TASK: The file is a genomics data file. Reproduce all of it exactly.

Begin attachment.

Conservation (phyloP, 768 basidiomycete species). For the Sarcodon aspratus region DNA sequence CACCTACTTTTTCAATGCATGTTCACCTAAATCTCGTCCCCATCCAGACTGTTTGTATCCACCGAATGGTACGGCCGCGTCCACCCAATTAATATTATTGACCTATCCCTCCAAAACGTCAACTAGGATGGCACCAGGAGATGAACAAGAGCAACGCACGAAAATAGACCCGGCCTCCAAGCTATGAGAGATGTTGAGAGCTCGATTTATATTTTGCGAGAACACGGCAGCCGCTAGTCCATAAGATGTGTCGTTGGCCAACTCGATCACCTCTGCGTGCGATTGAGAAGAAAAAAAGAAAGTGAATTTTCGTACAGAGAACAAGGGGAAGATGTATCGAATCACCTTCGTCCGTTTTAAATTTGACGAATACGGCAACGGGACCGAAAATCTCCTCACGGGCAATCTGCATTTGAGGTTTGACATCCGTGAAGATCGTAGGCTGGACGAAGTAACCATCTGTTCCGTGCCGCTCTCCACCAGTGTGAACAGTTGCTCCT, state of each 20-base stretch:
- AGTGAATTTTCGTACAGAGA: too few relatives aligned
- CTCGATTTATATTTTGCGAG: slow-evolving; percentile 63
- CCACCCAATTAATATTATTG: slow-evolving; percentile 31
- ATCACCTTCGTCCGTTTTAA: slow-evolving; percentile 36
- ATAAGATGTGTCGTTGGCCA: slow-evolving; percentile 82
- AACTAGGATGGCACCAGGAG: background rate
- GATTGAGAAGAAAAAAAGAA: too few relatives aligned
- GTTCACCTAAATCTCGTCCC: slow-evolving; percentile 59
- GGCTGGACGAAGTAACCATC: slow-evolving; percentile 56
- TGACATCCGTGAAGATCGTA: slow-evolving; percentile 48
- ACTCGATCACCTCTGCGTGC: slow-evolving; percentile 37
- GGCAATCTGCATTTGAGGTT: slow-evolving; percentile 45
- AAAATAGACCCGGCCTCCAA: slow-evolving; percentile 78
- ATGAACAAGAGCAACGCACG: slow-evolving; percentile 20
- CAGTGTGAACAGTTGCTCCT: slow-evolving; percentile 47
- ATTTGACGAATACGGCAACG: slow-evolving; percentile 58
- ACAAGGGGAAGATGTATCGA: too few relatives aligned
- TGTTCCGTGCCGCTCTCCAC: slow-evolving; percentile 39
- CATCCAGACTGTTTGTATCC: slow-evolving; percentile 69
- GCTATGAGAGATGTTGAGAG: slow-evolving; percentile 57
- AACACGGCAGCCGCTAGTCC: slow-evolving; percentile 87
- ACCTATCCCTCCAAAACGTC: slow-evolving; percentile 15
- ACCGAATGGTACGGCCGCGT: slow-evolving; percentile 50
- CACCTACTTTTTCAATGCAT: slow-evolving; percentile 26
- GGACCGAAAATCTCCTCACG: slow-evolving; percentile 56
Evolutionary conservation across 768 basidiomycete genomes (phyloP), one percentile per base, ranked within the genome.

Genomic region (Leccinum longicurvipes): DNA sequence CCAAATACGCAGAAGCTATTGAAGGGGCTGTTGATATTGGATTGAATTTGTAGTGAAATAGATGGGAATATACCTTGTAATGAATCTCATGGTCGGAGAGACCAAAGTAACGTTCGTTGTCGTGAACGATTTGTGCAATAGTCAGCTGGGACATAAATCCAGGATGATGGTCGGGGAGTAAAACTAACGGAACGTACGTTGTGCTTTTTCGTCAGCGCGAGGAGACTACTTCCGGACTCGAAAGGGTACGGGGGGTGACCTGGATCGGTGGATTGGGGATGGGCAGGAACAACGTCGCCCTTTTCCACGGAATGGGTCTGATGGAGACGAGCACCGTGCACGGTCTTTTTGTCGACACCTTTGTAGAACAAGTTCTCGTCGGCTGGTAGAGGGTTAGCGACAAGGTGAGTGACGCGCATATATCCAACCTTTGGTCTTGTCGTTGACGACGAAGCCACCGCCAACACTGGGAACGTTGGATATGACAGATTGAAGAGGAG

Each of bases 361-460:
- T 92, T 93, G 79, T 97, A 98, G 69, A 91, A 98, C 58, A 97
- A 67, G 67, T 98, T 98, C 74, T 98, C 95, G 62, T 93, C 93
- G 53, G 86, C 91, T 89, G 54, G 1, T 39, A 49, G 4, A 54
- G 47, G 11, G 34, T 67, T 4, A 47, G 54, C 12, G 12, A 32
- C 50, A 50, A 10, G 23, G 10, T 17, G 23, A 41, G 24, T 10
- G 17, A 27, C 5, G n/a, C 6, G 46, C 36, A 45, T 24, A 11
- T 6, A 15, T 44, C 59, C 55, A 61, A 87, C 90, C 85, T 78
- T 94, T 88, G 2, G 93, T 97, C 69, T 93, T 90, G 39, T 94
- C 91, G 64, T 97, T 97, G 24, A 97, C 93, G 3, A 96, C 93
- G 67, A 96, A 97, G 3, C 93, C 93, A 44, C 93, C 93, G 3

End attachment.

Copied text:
Conservation (phyloP, 768 basidiomycete species). For the Sarcodon aspratus region DNA sequence CACCTACTTTTTCAATGCATGTTCACCTAAATCTCGTCCCCATCCAGACTGTTTGTATCCACCGAATGGTACGGCCGCGTCCACCCAATTAATATTATTGACCTATCCCTCCAAAACGTCAACTAGGATGGCACCAGGAGATGAACAAGAGCAACGCACGAAAATAGACCCGGCCTCCAAGCTATGAGAGATGTTGAGAGCTCGATTTATATTTTGCGAGAACACGGCAGCCGCTAGTCCATAAGATGTGTCGTTGGCCAACTCGATCACCTCTGCGTGCGATTGAGAAGAAAAAAAGAAAGTGAATTTTCGTACAGAGAACAAGGGGAAGATGTATCGAATCACCTTCGTCCGTTTTAAATTTGACGAATACGGCAACGGGACCGAAAATCTCCTCACGGGCAATCTGCATTTGAGGTTTGACATCCGTGAAGATCGTAGGCTGGACGAAGTAACCATCTGTTCCGTGCCGCTCTCCACCAGTGTGAACAGTTGCTCCT, state of each 20-base stretch:
- AGTGAATTTTCGTACAGAGA: too few relatives aligned
- CTCGATTTATATTTTGCGAG: slow-evolving; percentile 63
- CCACCCAATTAATATTATTG: slow-evolving; percentile 31
- ATCACCTTCGTCCGTTTTAA: slow-evolving; percentile 36
- ATAAGATGTGTCGTTGGCCA: slow-evolving; percentile 82
- AACTAGGATGGCACCAGGAG: background rate
- GATTGAGAAGAAAAAAAGAA: too few relatives aligned
- GTTCACCTAAATCTCGTCCC: slow-evolving; percentile 59
- GGCTGGACGAAGTAACCATC: slow-evolving; percentile 56
- TGACATCCGTGAAGATCGTA: slow-evolving; percentile 48
- ACTCGATCACCTCTGCGTGC: slow-evolving; percentile 37
- GGCAATCTGCATTTGAGGTT: slow-evolving; percentile 45
- AAAATAGACCCGGCCTCCAA: slow-evolving; percentile 78
- ATGAACAAGAGCAACGCACG: slow-evolving; percentile 20
- CAGTGTGAACAGTTGCTCCT: slow-evolving; percentile 47
- ATTTGACGAATACGGCAACG: slow-evolving; percentile 58
- ACAAGGGGAAGATGTATCGA: too few relatives aligned
- TGTTCCGTGCCGCTCTCCAC: slow-evolving; percentile 39
- CATCCAGACTGTTTGTATCC: slow-evolving; percentile 69
- GCTATGAGAGATGTTGAGAG: slow-evolving; percentile 57
- AACACGGCAGCCGCTAGTCC: slow-evolving; percentile 87
- ACCTATCCCTCCAAAACGTC: slow-evolving; percentile 15
- ACCGAATGGTACGGCCGCGT: slow-evolving; percentile 50
- CACCTACTTTTTCAATGCAT: slow-evolving; percentile 26
- GGACCGAAAATCTCCTCACG: slow-evolving; percentile 56
Evolutionary conservation across 768 basidiomycete genomes (phyloP), one percentile per base, ranked within the genome.

Genomic region (Leccinum longicurvipes): DNA sequence CCAAATACGCAGAAGCTATTGAAGGGGCTGTTGATATTGGATTGAATTTGTAGTGAAATAGATGGGAATATACCTTGTAATGAATCTCATGGTCGGAGAGACCAAAGTAACGTTCGTTGTCGTGAACGATTTGTGCAATAGTCAGCTGGGACATAAATCCAGGATGATGGTCGGGGAGTAAAACTAACGGAACGTACGTTGTGCTTTTTCGTCAGCGCGAGGAGACTACTTCCGGACTCGAAAGGGTACGGGGGGTGACCTGGATCGGTGGATTGGGGATGGGCAGGAACAACGTCGCCCTTTTCCACGGAATGGGTCTGATGGAGACGAGCACCGTGCACGGTCTTTTTGTCGACACCTTTGTAGAACAAGTTCTCGTCGGCTGGTAGAGGGTTAGCGACAAGGTGAGTGACGCGCATATATCCAACCTTTGGTCTTGTCGTTGACGACGAAGCCACCGCCAACACTGGGAACGTTGGATATGACAGATTGAAGAGGAG

Each of bases 361-460:
- T 92, T 93, G 79, T 97, A 98, G 69, A 91, A 98, C 58, A 97
- A 67, G 67, T 98, T 98, C 74, T 98, C 95, G 62, T 93, C 93
- G 53, G 86, C 91, T 89, G 54, G 1, T 39, A 49, G 4, A 54
- G 47, G 11, G 34, T 67, T 4, A 47, G 54, C 12, G 12, A 32
- C 50, A 50, A 10, G 23, G 10, T 17, G 23, A 41, G 24, T 10
- G 17, A 27, C 5, G n/a, C 6, G 46, C 36, A 45, T 24, A 11
- T 6, A 15, T 44, C 59, C 55, A 61, A 87, C 90, C 85, T 78
- T 94, T 88, G 2, G 93, T 97, C 69, T 93, T 90, G 39, T 94
- C 91, G 64, T 97, T 97, G 24, A 97, C 93, G 3, A 96, C 93
- G 67, A 96, A 97, G 3, C 93, C 93, A 44, C 93, C 93, G 3